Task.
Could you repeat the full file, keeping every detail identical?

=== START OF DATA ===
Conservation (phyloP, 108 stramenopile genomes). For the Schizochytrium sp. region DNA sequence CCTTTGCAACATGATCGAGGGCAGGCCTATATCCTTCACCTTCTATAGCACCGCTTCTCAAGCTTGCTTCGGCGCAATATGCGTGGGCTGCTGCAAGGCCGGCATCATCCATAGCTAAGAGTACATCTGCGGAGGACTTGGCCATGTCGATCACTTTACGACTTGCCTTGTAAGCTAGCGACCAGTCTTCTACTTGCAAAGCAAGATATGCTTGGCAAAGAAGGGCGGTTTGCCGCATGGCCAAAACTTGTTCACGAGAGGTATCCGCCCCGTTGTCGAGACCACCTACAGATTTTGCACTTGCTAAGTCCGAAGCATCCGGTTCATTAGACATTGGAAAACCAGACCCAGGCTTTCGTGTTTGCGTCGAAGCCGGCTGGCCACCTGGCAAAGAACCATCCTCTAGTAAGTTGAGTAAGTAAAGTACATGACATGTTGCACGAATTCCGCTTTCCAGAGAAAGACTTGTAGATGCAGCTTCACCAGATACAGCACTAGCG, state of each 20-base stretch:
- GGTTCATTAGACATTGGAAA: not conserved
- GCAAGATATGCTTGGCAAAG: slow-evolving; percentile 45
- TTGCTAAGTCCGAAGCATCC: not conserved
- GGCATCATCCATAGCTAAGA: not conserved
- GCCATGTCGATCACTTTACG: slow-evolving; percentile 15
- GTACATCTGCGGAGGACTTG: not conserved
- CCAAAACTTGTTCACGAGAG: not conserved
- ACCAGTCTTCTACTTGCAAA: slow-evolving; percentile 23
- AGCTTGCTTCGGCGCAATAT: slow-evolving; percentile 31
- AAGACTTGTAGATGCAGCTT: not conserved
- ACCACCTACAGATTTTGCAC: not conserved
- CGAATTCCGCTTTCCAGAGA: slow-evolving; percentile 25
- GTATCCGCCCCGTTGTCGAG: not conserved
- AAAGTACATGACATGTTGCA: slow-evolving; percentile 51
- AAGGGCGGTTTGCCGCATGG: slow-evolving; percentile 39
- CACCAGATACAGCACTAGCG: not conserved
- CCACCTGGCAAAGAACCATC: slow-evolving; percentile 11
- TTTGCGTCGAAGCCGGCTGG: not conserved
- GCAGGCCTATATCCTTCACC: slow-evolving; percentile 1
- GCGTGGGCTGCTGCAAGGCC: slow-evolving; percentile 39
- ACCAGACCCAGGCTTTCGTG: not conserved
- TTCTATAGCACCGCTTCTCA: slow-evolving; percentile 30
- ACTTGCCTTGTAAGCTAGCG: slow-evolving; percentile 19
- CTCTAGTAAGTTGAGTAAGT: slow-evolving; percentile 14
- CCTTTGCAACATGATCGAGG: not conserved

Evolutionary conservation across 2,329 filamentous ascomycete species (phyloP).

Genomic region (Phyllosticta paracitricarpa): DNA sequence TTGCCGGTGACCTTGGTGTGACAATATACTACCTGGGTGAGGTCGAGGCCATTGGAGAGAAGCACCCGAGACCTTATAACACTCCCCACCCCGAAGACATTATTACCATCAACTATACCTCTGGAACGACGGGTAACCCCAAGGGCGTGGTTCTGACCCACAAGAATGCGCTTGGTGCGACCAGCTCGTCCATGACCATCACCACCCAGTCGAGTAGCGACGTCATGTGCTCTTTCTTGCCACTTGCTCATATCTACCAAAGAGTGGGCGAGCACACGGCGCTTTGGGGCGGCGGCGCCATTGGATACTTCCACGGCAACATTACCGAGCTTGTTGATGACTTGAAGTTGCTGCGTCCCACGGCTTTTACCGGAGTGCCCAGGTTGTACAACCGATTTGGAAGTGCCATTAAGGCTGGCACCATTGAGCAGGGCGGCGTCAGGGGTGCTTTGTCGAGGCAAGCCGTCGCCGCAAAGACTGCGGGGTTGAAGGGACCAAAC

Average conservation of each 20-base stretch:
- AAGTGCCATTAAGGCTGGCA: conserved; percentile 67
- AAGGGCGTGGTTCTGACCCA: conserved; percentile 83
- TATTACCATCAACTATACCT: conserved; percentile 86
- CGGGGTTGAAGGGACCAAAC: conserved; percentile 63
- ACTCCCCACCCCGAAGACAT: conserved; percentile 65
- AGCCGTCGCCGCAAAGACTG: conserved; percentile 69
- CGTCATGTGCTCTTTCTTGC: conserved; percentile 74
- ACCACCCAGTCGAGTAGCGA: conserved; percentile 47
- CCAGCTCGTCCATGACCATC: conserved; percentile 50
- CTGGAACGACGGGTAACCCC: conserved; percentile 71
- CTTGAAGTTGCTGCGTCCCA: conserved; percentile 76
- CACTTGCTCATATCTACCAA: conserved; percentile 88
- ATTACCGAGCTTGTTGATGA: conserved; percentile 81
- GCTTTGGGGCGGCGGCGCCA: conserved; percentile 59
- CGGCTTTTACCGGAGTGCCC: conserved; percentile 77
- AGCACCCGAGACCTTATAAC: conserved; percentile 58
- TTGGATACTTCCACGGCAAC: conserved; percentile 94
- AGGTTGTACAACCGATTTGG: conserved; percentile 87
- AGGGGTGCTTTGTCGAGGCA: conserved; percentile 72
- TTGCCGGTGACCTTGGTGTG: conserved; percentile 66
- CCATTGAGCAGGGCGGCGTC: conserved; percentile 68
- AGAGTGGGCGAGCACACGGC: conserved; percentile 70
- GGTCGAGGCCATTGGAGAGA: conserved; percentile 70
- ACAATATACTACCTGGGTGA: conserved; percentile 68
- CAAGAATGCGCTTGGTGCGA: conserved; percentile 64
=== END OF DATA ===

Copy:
Conservation (phyloP, 108 stramenopile genomes). For the Schizochytrium sp. region DNA sequence CCTTTGCAACATGATCGAGGGCAGGCCTATATCCTTCACCTTCTATAGCACCGCTTCTCAAGCTTGCTTCGGCGCAATATGCGTGGGCTGCTGCAAGGCCGGCATCATCCATAGCTAAGAGTACATCTGCGGAGGACTTGGCCATGTCGATCACTTTACGACTTGCCTTGTAAGCTAGCGACCAGTCTTCTACTTGCAAAGCAAGATATGCTTGGCAAAGAAGGGCGGTTTGCCGCATGGCCAAAACTTGTTCACGAGAGGTATCCGCCCCGTTGTCGAGACCACCTACAGATTTTGCACTTGCTAAGTCCGAAGCATCCGGTTCATTAGACATTGGAAAACCAGACCCAGGCTTTCGTGTTTGCGTCGAAGCCGGCTGGCCACCTGGCAAAGAACCATCCTCTAGTAAGTTGAGTAAGTAAAGTACATGACATGTTGCACGAATTCCGCTTTCCAGAGAAAGACTTGTAGATGCAGCTTCACCAGATACAGCACTAGCG, state of each 20-base stretch:
- GGTTCATTAGACATTGGAAA: not conserved
- GCAAGATATGCTTGGCAAAG: slow-evolving; percentile 45
- TTGCTAAGTCCGAAGCATCC: not conserved
- GGCATCATCCATAGCTAAGA: not conserved
- GCCATGTCGATCACTTTACG: slow-evolving; percentile 15
- GTACATCTGCGGAGGACTTG: not conserved
- CCAAAACTTGTTCACGAGAG: not conserved
- ACCAGTCTTCTACTTGCAAA: slow-evolving; percentile 23
- AGCTTGCTTCGGCGCAATAT: slow-evolving; percentile 31
- AAGACTTGTAGATGCAGCTT: not conserved
- ACCACCTACAGATTTTGCAC: not conserved
- CGAATTCCGCTTTCCAGAGA: slow-evolving; percentile 25
- GTATCCGCCCCGTTGTCGAG: not conserved
- AAAGTACATGACATGTTGCA: slow-evolving; percentile 51
- AAGGGCGGTTTGCCGCATGG: slow-evolving; percentile 39
- CACCAGATACAGCACTAGCG: not conserved
- CCACCTGGCAAAGAACCATC: slow-evolving; percentile 11
- TTTGCGTCGAAGCCGGCTGG: not conserved
- GCAGGCCTATATCCTTCACC: slow-evolving; percentile 1
- GCGTGGGCTGCTGCAAGGCC: slow-evolving; percentile 39
- ACCAGACCCAGGCTTTCGTG: not conserved
- TTCTATAGCACCGCTTCTCA: slow-evolving; percentile 30
- ACTTGCCTTGTAAGCTAGCG: slow-evolving; percentile 19
- CTCTAGTAAGTTGAGTAAGT: slow-evolving; percentile 14
- CCTTTGCAACATGATCGAGG: not conserved

Evolutionary conservation across 2,329 filamentous ascomycete species (phyloP).

Genomic region (Phyllosticta paracitricarpa): DNA sequence TTGCCGGTGACCTTGGTGTGACAATATACTACCTGGGTGAGGTCGAGGCCATTGGAGAGAAGCACCCGAGACCTTATAACACTCCCCACCCCGAAGACATTATTACCATCAACTATACCTCTGGAACGACGGGTAACCCCAAGGGCGTGGTTCTGACCCACAAGAATGCGCTTGGTGCGACCAGCTCGTCCATGACCATCACCACCCAGTCGAGTAGCGACGTCATGTGCTCTTTCTTGCCACTTGCTCATATCTACCAAAGAGTGGGCGAGCACACGGCGCTTTGGGGCGGCGGCGCCATTGGATACTTCCACGGCAACATTACCGAGCTTGTTGATGACTTGAAGTTGCTGCGTCCCACGGCTTTTACCGGAGTGCCCAGGTTGTACAACCGATTTGGAAGTGCCATTAAGGCTGGCACCATTGAGCAGGGCGGCGTCAGGGGTGCTTTGTCGAGGCAAGCCGTCGCCGCAAAGACTGCGGGGTTGAAGGGACCAAAC

Average conservation of each 20-base stretch:
- AAGTGCCATTAAGGCTGGCA: conserved; percentile 67
- AAGGGCGTGGTTCTGACCCA: conserved; percentile 83
- TATTACCATCAACTATACCT: conserved; percentile 86
- CGGGGTTGAAGGGACCAAAC: conserved; percentile 63
- ACTCCCCACCCCGAAGACAT: conserved; percentile 65
- AGCCGTCGCCGCAAAGACTG: conserved; percentile 69
- CGTCATGTGCTCTTTCTTGC: conserved; percentile 74
- ACCACCCAGTCGAGTAGCGA: conserved; percentile 47
- CCAGCTCGTCCATGACCATC: conserved; percentile 50
- CTGGAACGACGGGTAACCCC: conserved; percentile 71
- CTTGAAGTTGCTGCGTCCCA: conserved; percentile 76
- CACTTGCTCATATCTACCAA: conserved; percentile 88
- ATTACCGAGCTTGTTGATGA: conserved; percentile 81
- GCTTTGGGGCGGCGGCGCCA: conserved; percentile 59
- CGGCTTTTACCGGAGTGCCC: conserved; percentile 77
- AGCACCCGAGACCTTATAAC: conserved; percentile 58
- TTGGATACTTCCACGGCAAC: conserved; percentile 94
- AGGTTGTACAACCGATTTGG: conserved; percentile 87
- AGGGGTGCTTTGTCGAGGCA: conserved; percentile 72
- TTGCCGGTGACCTTGGTGTG: conserved; percentile 66
- CCATTGAGCAGGGCGGCGTC: conserved; percentile 68
- AGAGTGGGCGAGCACACGGC: conserved; percentile 70
- GGTCGAGGCCATTGGAGAGA: conserved; percentile 70
- ACAATATACTACCTGGGTGA: conserved; percentile 68
- CAAGAATGCGCTTGGTGCGA: conserved; percentile 64